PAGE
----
Semi-Pelagianism and “emotional blackmail”



“Emotional blackmail” was a term used on this site in a comment a while back referring to a preacher’s style.

I recently made a comment on another blog that I thought that semi-Pelagianism was the state of the Evangelical church in America (as well as Roman Catholicism), because preachers don’t know about the law/gospel paradigm and how to properly distinguish the law from the gospel in their sermons.

Another big problem is the lack of the external Word (which includes the Sacraments) which comes to us from outside of ourselves. This, I believe, is why so many preachers resort to enthusiasm. These emotional displays naturally work to stir up the law in people, that they  too, would have the proper ‘feelings’ with respect to proving the fruit of their faith.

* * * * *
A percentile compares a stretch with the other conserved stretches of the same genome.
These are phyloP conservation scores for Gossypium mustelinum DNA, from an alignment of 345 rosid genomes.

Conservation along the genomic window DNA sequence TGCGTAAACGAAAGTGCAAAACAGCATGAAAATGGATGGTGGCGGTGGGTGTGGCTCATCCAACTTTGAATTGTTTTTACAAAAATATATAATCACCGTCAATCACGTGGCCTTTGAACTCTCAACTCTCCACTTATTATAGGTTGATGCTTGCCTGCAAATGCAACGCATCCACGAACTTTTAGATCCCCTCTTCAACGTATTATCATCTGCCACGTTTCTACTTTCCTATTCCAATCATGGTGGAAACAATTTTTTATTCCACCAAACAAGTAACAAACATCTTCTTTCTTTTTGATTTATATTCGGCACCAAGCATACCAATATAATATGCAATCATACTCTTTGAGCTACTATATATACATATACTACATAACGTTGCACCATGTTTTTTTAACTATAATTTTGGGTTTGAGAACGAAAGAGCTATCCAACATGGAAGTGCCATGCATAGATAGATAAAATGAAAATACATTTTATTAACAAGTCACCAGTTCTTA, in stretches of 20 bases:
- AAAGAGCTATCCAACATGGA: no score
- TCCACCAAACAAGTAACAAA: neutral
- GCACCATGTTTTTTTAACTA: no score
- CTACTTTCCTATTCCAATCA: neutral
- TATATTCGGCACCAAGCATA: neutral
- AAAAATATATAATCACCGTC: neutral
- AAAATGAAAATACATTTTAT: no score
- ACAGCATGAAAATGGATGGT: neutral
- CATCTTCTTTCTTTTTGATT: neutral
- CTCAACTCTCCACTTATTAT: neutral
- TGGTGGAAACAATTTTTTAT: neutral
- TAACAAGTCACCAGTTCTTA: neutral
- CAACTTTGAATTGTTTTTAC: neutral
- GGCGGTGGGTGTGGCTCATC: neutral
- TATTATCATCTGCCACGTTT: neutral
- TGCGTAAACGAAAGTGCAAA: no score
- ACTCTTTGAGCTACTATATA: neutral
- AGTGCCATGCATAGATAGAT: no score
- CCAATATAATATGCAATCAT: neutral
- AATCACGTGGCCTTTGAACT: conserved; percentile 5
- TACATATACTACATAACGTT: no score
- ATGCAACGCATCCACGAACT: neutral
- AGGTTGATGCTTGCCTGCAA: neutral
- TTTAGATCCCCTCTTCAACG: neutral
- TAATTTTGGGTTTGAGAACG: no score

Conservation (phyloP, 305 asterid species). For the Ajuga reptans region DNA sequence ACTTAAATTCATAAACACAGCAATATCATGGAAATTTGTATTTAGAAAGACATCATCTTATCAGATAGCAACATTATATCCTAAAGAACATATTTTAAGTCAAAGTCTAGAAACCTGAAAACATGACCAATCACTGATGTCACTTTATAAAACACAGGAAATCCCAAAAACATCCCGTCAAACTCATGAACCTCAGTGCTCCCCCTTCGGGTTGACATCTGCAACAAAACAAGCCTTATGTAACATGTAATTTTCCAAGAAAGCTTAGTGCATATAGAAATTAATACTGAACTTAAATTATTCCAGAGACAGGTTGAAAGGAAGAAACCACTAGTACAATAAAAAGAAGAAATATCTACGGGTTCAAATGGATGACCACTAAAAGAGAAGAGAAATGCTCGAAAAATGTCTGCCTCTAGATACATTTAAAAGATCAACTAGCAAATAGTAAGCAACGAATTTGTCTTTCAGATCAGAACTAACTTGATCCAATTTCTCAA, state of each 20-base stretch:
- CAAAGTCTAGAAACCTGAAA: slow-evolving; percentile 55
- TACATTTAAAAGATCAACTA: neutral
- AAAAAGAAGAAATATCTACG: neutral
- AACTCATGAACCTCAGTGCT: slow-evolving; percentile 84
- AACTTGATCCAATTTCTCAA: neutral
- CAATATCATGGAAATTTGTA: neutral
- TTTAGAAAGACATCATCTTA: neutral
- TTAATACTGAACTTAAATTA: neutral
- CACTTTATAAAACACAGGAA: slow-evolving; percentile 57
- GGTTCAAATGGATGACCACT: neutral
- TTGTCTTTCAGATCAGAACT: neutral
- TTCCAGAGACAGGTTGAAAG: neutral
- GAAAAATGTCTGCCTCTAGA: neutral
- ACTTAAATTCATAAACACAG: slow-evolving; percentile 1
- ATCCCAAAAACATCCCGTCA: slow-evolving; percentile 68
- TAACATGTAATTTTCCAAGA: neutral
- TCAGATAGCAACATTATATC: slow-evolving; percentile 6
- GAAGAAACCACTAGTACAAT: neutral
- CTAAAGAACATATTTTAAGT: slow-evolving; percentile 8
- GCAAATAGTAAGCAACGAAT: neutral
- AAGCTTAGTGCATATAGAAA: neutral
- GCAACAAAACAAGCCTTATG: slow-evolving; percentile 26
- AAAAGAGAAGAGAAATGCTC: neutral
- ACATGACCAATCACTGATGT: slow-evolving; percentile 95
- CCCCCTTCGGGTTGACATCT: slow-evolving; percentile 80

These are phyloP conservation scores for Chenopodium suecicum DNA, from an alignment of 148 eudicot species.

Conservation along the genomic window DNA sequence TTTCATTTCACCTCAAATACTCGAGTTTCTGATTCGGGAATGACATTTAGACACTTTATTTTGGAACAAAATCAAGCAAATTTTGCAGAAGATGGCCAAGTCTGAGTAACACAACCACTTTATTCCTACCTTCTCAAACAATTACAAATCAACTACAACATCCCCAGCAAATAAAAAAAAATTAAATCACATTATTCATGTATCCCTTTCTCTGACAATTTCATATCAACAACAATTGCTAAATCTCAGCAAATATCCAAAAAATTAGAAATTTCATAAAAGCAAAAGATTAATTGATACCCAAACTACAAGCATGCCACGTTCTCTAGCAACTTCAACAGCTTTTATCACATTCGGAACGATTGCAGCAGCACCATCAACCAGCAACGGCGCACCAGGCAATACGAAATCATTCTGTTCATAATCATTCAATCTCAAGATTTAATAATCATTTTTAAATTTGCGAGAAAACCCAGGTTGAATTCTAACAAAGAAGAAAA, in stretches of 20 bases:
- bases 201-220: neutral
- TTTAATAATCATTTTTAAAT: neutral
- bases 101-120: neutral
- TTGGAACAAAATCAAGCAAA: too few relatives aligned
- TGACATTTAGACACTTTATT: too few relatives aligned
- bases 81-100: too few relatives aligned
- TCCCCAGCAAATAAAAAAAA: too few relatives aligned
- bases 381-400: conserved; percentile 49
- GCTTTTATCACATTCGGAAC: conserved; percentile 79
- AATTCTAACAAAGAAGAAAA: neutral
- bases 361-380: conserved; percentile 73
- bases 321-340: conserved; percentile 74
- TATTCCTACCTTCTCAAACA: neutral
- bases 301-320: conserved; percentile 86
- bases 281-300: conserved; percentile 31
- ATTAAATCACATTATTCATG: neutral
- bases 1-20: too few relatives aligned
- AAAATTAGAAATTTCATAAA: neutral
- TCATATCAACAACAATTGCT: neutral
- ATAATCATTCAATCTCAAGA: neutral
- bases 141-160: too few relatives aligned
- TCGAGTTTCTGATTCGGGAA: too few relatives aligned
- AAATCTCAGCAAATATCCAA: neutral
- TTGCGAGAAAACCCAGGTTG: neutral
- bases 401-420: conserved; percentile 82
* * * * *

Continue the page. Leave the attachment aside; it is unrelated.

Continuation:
Feelings and emotions are a good thing (or can be), but they ought not be tied to one’s assurance of faith lest they become just one more aspect of the law and a way for one to know that they truly are saved.

I know that this is the second time in a month that I have highlighted the negative aspects of a popular Christian’s preaching and teaching. I don’t plan to make it a regular feature here on this blog, as it was pointed out to me how divisive it can be.  I don’t plan on dwelling on it, but this is just another instance where I believe good intentions have gone awry.




I didn’t even mention that we (Lutherans) don’t agree with the doctrine of ‘total depravity’, wherein someone would tell their kids that “they are bad”, no matter how well they are behaving.